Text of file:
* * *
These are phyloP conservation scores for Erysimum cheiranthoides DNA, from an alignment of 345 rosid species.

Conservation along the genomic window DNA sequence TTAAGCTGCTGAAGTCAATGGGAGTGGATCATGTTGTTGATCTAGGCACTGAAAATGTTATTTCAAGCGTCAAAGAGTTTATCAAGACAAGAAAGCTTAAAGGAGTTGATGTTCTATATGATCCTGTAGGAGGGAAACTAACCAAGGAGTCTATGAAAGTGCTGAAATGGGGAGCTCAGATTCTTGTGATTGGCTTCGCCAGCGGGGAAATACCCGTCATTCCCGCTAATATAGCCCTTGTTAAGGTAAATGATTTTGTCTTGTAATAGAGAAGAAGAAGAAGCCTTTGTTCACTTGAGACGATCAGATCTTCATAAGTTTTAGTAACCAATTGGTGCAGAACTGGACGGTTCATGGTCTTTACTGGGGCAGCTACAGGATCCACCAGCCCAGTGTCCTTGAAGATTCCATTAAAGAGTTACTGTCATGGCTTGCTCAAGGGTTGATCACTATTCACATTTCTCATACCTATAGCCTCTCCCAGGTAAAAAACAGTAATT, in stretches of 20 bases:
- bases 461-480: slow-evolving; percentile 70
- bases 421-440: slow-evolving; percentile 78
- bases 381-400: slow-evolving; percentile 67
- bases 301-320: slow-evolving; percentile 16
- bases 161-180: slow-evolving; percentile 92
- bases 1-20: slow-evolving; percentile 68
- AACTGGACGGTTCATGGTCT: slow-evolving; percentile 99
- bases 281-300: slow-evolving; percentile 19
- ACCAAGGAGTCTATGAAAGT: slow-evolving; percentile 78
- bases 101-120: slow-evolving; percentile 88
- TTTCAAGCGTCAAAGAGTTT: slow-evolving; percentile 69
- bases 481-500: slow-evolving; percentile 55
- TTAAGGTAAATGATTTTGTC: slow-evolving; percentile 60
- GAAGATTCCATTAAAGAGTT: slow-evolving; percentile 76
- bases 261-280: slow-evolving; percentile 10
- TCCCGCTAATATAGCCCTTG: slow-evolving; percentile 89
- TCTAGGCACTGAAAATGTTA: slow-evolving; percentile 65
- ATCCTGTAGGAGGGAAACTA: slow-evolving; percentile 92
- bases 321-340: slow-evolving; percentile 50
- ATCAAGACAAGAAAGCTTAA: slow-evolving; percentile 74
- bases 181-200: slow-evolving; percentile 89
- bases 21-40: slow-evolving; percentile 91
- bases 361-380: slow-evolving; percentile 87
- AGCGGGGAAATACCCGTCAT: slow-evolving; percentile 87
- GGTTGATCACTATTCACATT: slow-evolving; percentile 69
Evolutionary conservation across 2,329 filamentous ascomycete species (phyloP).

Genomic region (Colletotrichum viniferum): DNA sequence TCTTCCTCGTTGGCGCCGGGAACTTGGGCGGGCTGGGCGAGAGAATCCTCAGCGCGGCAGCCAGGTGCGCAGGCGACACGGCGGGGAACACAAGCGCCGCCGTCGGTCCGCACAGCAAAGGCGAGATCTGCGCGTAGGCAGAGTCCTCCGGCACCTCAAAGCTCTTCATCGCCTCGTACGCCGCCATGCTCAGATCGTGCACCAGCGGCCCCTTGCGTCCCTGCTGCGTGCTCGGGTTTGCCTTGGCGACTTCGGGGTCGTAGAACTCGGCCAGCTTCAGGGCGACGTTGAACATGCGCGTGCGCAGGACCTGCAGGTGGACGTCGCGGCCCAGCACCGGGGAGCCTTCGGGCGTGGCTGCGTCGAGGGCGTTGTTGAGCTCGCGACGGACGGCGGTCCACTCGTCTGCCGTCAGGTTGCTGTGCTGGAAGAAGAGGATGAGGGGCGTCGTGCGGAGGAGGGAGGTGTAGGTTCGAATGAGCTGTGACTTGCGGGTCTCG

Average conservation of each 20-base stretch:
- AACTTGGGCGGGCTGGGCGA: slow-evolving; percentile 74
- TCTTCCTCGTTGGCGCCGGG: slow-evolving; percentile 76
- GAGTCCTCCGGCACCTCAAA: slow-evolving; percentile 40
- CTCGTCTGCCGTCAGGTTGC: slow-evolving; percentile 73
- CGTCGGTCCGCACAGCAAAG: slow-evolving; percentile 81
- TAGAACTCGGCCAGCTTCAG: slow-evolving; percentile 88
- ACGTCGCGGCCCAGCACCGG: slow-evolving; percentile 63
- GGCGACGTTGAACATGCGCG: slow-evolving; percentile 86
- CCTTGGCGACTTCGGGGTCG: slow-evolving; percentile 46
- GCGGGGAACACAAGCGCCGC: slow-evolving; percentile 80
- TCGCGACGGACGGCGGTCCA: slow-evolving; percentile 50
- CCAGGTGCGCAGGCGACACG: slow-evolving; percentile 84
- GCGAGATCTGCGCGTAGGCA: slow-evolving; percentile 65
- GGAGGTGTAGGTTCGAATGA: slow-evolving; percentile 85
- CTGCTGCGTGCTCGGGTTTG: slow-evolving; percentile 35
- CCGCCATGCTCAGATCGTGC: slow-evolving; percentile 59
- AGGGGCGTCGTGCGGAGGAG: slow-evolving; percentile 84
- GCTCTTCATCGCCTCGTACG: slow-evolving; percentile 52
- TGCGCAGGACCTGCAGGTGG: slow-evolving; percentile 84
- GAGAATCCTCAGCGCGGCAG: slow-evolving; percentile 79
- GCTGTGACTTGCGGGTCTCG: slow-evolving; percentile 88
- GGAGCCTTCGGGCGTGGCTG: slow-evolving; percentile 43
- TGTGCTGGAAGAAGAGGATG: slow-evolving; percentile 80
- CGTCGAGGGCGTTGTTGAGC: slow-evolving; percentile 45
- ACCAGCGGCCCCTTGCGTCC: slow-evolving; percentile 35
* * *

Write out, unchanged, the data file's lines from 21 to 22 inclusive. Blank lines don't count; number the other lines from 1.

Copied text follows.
- bases 321-340: slow-evolving; percentile 50
- ATCAAGACAAGAAAGCTTAA: slow-evolving; percentile 74